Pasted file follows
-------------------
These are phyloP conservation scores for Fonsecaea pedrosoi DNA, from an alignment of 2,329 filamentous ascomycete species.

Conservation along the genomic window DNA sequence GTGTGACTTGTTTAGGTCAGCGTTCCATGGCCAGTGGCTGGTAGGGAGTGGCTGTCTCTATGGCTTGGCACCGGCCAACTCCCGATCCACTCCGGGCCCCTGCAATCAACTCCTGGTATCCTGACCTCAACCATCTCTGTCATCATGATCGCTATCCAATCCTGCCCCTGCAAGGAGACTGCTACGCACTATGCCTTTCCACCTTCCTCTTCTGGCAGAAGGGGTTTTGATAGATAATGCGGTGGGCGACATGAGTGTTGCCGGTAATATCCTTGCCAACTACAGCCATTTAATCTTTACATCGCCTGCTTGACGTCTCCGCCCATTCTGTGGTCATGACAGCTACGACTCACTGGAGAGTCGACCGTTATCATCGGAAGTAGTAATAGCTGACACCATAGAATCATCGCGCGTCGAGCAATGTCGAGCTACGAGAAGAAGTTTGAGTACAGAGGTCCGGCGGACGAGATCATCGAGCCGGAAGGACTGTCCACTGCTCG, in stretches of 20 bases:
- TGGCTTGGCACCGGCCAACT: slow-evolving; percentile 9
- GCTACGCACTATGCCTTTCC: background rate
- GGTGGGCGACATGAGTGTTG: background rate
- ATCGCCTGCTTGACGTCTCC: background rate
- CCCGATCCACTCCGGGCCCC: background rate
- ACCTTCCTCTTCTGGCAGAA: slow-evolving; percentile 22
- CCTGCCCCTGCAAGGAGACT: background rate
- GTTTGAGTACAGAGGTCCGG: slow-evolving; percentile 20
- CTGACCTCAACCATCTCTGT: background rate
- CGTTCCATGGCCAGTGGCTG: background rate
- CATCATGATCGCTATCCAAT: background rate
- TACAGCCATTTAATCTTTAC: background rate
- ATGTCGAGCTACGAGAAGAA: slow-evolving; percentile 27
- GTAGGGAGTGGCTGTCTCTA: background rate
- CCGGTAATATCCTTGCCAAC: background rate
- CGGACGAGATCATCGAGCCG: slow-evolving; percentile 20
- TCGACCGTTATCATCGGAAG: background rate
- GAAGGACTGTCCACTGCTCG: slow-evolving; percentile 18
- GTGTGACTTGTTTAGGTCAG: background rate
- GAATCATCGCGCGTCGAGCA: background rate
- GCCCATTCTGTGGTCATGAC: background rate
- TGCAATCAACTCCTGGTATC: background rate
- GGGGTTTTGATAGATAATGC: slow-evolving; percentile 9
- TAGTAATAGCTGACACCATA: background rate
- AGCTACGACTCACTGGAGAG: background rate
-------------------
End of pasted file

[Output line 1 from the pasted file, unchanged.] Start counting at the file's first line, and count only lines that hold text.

These are phyloP conservation scores for Fonsecaea pedrosoi DNA, from an alignment of 2,329 filamentous ascomycete species.